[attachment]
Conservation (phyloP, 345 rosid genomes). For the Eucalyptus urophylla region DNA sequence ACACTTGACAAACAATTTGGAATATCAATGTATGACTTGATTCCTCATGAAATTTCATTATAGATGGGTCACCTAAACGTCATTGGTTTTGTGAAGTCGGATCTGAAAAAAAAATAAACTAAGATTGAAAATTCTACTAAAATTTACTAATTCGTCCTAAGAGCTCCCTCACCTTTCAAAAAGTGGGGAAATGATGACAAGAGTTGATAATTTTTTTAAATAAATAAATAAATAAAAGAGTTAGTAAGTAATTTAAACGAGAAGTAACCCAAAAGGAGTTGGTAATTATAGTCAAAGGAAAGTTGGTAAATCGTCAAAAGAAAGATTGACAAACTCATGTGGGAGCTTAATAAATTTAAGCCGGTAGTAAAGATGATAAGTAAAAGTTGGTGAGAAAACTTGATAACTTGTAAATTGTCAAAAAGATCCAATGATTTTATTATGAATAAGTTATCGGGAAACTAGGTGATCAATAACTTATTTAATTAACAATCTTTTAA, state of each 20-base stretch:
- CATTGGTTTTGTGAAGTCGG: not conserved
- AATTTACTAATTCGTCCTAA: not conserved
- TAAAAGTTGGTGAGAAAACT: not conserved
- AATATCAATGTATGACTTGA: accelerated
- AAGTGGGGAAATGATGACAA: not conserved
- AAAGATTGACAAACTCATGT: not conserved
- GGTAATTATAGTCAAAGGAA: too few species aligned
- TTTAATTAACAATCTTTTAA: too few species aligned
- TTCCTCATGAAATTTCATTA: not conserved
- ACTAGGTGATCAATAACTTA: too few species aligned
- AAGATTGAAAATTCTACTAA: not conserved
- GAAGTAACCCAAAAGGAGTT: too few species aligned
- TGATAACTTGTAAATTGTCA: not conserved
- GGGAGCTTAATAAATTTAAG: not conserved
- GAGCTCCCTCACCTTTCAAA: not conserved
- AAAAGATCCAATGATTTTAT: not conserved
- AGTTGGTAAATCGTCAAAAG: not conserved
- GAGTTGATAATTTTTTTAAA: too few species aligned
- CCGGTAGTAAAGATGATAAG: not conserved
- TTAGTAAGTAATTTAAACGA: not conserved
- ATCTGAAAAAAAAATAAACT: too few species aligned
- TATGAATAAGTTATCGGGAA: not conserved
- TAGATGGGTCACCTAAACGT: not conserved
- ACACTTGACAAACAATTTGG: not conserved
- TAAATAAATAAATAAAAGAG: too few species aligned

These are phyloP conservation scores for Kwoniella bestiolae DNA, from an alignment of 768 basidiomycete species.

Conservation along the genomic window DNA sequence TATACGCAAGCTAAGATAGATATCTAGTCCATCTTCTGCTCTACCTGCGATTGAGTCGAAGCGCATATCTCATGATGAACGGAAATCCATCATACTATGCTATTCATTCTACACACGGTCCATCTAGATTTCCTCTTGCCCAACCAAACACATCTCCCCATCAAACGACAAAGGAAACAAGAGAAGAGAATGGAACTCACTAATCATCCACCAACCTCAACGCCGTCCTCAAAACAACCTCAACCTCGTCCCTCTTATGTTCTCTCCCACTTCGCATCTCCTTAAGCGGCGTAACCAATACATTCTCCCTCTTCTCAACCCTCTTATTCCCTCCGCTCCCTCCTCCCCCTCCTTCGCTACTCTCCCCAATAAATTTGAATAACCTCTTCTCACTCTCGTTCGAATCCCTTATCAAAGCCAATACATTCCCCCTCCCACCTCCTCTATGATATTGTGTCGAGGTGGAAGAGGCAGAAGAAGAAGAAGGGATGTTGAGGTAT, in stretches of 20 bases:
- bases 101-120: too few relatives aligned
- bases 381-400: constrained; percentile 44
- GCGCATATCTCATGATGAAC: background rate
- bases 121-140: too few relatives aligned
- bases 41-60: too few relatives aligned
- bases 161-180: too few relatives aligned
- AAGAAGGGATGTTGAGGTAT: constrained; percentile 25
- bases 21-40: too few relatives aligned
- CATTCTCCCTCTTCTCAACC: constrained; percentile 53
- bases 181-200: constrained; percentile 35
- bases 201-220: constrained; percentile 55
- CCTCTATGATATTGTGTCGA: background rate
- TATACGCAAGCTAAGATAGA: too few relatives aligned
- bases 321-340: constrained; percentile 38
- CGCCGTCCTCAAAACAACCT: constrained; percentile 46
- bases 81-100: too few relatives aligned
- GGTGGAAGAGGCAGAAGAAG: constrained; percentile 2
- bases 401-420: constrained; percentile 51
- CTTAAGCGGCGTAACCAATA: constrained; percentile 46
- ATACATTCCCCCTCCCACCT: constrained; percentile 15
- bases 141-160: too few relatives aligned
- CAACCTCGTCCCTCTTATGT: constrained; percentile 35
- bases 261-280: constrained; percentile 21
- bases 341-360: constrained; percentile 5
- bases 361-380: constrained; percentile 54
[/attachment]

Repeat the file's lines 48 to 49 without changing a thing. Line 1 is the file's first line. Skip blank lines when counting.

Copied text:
- ATACATTCCCCCTCCCACCT: constrained; percentile 15
- bases 141-160: too few relatives aligned